The A-Z of French Food –L’ABC de la Gastronomie française
Reviewed by Françoise Herrmann

Publisher: Editions Scribo in Paris (France)
Publication date: 2007 - 10th edition
ISBN 2-9503317-0-X
Available from:
Price: €24

"Cream" in The A to Z of French food resembles “snow” for the Eskimos on more counts than one. There are no less than 23 different types of crème (cream) listed. What is more, The A to Z of French food (designed for tourists, waiters and Maitre’Ds) corresponds to the thin, 140-page, shirt-pocket-sized, version of the larger 480-page professional gastronomy dictionary Cartes et Menus de Restaurant (franais – anglais), and a forthcoming 2008 French to English version , all published by the Editions Scribo, in Paris (France).

23 types of crème [cream]
For all those with cholesterol levels well below 200, the 23 varieties of crème (cream) listed in The A to Z for French food include the following:

A list that is also topped with three cream-filled expressions, La crème (the elite); C’est la crème des hommes (He’s the best one); and C’est de la crème! (said of an easy, agreeable task).

Small but potent
Although The A to Z of French Food is a pocket-sized dictionary (3.5’ x 7.5’ format), often purchased as an elegant corporate give-away (and in particular by the AIC – French Association of Conference Interpreters), it is surprisingly detailed, handy and well-documented. Beyond 23 different types of crème (cream), you will be further impressed to find 33 types of pommes (de terre), or 20 sorts of cuisson (cooking processes) - à la broche (on a skewer), en daube (braised or stewed), à l’étouffée (slowly stewed) etc., along with almost as many types of chocolat and choux (cabbages or creampuffs, the terms are homonyms in French). Similarly, you will find the short definitions, (termed explanations) both informative and useful, with the added charm of anecdotes and historical tidbits. For example, you will find out beyond translation that Coquilles Saint Jacques are scallop shells: “used as eating and drinking vessels in the Middle Ages by pilgrims to the shrine of St. James of Compostela in Spain, because they were plentiful on the nearby seashore. The shells subsequently became a symbol for those who had done the pilgrimage.” This amount of detail and charm perhaps explains how this little dictionary, originally designed for serious food-loving tourists, cornered the market of cooking schools and restaurants in France and Belgium. As such, you will also undoubtedly find a place for The A to Z of French Food among your glossaries and supplemental resources, just in case a menu or two were to come your translator’s way.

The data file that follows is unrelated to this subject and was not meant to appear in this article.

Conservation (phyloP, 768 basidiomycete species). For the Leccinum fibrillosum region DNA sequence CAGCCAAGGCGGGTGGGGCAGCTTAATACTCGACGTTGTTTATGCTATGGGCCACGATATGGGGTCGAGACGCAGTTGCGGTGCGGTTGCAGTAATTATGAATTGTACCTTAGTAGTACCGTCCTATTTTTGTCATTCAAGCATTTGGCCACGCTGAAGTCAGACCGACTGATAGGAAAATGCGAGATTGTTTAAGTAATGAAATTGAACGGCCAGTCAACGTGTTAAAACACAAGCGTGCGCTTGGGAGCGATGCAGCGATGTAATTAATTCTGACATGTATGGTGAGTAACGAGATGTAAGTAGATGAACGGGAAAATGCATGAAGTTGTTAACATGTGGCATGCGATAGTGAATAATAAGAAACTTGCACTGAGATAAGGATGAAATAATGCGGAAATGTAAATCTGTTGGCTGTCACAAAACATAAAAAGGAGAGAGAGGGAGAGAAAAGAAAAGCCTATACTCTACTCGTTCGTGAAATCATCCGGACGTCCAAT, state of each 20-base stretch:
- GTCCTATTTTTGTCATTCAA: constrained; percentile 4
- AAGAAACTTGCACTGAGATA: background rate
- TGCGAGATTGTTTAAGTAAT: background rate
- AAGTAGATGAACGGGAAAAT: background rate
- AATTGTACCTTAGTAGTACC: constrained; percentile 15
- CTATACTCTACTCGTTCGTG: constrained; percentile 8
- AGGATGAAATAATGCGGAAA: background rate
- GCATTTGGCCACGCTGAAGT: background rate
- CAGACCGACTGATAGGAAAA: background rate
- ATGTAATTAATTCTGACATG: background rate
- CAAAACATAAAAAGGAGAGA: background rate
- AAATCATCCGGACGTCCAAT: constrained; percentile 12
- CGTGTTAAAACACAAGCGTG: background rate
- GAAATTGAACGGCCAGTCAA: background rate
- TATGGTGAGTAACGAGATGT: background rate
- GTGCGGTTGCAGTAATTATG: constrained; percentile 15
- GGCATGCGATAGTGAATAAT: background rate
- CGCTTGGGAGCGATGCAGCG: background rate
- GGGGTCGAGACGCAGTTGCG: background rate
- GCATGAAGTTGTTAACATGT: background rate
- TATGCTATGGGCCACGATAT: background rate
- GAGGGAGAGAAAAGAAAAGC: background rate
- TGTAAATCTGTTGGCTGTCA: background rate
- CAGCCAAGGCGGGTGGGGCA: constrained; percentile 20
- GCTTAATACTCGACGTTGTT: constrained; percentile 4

An appetizer and a teaser
However, for anyone with a professional foot in the world of gastronomie, its endless possibilities of pairings and creativity, arising out of history, economy, geography, traditions, rituals, ethnology, anthropology, literature and art, the 23 types of cream and 33 types of potatoes are but a teaser or appetizer for the rest of language used and needed to cover such a boundless, and highly specialized domain. A forciori for translators of menus, à la carte, cookbooks, food labels (!), or the recipes on packaging, your appetite can only be whetted for the more complete works that Scribo has compiled, especially for professionals. In the interim, enjoy this wholesome snack, while minding your LDLs and HDLs! There is much more to come!